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Flags of the Texas Revolution

Women had a huge part in creating the early flags of Texas. In late 1835, Sarah R. Dodson made the first Texas “tri-color lone star” flag out of calico that consisted of red, white and blue squares with a single white star on the blue square. The flag was made in late 1835 for a company of volunteers at Harrisburg. Sarah’s husband, Archelaus Dodson, was a first lieutenant in the company.


Also in 1835, a flag was created by William Scott’s company when he gave some blue silk to one of his men who then “painted a large white star in the center above the word independence.” Frances Lynch was then given the flag in which she “sewed a piece of domestic cloth to the flag to protect its edges.” Frances was the wife of Nathaniel Lynch, the operator of Lynch’s Ferry on the San Jacinto River.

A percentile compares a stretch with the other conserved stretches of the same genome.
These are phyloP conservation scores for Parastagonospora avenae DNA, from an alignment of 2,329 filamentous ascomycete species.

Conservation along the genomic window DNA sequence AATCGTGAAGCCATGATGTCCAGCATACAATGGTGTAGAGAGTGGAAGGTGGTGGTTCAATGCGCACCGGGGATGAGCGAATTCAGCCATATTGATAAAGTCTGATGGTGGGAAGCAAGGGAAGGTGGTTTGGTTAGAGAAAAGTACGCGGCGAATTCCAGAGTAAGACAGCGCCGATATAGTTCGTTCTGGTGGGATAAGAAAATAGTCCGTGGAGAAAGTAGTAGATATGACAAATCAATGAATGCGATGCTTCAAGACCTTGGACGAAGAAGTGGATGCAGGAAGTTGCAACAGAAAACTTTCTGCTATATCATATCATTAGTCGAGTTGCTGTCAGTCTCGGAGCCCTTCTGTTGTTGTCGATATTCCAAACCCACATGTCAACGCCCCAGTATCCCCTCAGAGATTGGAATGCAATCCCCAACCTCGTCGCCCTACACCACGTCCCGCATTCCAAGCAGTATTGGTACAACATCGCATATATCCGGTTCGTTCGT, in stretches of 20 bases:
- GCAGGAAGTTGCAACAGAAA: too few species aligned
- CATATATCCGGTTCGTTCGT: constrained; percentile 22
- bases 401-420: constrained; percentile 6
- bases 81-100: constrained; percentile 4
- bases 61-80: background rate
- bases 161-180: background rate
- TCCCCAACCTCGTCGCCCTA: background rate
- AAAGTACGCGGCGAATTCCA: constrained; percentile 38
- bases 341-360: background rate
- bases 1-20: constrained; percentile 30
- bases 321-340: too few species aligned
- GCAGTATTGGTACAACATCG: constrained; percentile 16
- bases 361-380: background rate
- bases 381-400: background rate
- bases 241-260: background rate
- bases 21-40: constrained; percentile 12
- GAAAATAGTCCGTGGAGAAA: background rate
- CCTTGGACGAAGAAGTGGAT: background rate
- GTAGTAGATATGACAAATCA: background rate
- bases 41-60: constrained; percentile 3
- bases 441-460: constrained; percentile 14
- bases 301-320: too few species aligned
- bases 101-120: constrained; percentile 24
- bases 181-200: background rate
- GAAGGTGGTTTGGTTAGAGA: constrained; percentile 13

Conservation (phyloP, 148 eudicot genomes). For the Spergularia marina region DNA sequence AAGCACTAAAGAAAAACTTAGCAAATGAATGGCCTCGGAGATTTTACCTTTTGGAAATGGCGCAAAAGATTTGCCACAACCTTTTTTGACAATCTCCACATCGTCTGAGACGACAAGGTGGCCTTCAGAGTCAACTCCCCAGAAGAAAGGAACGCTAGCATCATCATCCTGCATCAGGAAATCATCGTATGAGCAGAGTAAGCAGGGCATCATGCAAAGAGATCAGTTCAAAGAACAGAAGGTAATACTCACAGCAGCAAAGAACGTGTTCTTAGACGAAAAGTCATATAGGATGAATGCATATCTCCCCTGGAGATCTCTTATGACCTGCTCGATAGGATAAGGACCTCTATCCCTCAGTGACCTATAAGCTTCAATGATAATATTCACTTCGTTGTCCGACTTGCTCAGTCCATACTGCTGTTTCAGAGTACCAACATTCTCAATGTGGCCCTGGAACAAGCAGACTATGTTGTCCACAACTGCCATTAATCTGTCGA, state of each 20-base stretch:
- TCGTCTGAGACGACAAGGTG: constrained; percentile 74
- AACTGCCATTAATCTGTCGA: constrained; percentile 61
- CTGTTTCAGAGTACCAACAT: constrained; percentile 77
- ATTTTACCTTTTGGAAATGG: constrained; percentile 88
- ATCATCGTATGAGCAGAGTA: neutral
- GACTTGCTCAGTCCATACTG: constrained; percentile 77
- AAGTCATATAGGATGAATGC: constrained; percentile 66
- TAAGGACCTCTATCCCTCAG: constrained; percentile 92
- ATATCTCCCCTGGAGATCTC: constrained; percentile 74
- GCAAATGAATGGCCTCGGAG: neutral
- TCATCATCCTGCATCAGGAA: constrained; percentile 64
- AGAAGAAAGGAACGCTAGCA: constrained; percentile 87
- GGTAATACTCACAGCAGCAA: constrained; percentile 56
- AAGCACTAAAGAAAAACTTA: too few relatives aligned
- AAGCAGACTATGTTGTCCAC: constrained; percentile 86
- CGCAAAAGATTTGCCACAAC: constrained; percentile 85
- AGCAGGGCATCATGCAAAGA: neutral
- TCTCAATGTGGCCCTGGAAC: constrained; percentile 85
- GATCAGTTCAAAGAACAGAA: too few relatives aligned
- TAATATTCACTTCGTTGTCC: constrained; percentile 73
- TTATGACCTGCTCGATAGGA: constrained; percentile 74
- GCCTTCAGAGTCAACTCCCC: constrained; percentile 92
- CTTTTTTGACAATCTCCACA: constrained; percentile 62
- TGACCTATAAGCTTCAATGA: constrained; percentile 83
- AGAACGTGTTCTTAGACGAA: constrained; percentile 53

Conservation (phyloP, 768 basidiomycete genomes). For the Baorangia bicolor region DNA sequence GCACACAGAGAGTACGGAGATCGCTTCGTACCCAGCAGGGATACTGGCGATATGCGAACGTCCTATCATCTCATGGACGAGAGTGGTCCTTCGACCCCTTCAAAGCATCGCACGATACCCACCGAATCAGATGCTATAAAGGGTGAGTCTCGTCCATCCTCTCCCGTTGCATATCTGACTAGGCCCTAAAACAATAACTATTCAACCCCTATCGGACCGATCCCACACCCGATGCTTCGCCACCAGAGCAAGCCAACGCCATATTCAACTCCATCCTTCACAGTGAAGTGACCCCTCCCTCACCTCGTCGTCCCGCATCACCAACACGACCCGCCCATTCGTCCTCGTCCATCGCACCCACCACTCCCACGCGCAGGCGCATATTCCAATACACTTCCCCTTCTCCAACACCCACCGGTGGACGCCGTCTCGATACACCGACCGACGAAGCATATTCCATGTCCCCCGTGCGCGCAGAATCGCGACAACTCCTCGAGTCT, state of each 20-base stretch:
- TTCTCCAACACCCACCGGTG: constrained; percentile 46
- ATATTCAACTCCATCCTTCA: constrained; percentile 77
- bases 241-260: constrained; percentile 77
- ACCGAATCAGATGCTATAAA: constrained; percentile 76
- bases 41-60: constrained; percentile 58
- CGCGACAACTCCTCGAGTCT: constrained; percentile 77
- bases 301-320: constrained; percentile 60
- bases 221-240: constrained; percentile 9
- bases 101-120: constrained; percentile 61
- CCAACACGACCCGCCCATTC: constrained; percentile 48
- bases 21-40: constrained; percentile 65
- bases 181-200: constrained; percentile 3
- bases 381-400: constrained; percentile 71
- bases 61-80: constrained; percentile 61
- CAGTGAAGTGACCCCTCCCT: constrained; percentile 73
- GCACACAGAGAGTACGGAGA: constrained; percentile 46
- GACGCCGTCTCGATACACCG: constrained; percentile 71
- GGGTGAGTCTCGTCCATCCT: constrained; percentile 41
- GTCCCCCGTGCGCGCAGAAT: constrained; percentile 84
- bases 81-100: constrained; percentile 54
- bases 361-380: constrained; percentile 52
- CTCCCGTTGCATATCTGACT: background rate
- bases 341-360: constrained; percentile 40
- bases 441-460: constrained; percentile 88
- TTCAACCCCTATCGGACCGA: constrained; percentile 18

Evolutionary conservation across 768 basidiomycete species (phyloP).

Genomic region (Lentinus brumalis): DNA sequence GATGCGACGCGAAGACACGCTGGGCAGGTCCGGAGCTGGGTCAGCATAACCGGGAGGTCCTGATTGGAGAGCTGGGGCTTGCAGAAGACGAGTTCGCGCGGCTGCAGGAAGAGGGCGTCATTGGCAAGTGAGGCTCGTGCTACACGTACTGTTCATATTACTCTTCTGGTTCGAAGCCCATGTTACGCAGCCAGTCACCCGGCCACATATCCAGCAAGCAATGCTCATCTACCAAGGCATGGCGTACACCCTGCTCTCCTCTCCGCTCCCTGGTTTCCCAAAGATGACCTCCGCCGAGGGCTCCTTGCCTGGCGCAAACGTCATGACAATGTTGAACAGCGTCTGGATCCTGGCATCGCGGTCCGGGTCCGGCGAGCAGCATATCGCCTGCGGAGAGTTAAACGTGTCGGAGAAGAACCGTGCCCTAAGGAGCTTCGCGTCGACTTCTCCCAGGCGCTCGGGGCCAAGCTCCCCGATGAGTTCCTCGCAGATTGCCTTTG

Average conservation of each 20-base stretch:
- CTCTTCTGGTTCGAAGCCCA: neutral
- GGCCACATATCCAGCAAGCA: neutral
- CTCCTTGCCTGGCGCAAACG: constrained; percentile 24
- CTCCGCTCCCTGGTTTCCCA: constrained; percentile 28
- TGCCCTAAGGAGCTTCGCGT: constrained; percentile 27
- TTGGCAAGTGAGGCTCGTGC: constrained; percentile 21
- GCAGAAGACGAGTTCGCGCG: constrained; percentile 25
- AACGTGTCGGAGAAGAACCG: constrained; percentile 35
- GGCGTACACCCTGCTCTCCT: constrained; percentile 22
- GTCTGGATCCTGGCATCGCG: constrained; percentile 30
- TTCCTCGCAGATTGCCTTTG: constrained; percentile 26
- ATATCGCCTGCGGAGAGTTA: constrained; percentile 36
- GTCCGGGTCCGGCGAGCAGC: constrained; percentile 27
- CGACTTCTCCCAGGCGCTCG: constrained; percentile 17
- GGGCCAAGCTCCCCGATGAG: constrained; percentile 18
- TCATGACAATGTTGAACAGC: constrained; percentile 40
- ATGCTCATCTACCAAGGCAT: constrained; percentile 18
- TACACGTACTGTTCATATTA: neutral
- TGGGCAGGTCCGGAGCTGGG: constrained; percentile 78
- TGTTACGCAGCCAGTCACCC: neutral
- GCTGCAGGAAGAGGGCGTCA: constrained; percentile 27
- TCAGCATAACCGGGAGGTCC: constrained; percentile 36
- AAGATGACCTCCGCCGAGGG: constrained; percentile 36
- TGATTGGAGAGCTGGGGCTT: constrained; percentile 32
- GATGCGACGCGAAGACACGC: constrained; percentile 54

frances flag

The Gonzales flag was created when two women, Cynthia Burns and Evaline DeWitt, painted a canon on a flag with the words “Come and Take It.” The flag was created when the town got word that Mexican soldiers were coming take back a cannon they had loaned to the town to fight off Indian attacks.

gonzales flag

The Troutman flag is named after the 18 year old girl, Joanna Troutman, who made it. The white flag with blue star reading Liberty or Death was made for a company of men from Georgia who came to Texas to help with the Revolution. Most all of these men were massacred at Goliad.

troutman flag

The flag that flew over the Battle of San Jacinto was created by the ladies of Newport, Kentucky who “presented the flag to Sidney Sherman’s company of Newport Volunteers before they left for Texas in December 1835.” The flag featured “a defiant female, in the form of a goddess of liberty, with an outstretched arm holding a sword and ribbon inscribed with ‘Liberty or Death.’”

ladies flag

Some of the information above was taken from “Women and the Texas Revolution”, edited by Mary L. Scheer and chapter by Jeffrey D. Dunn. Other information and the pictures was taken fromgalleryoftherepublic.com.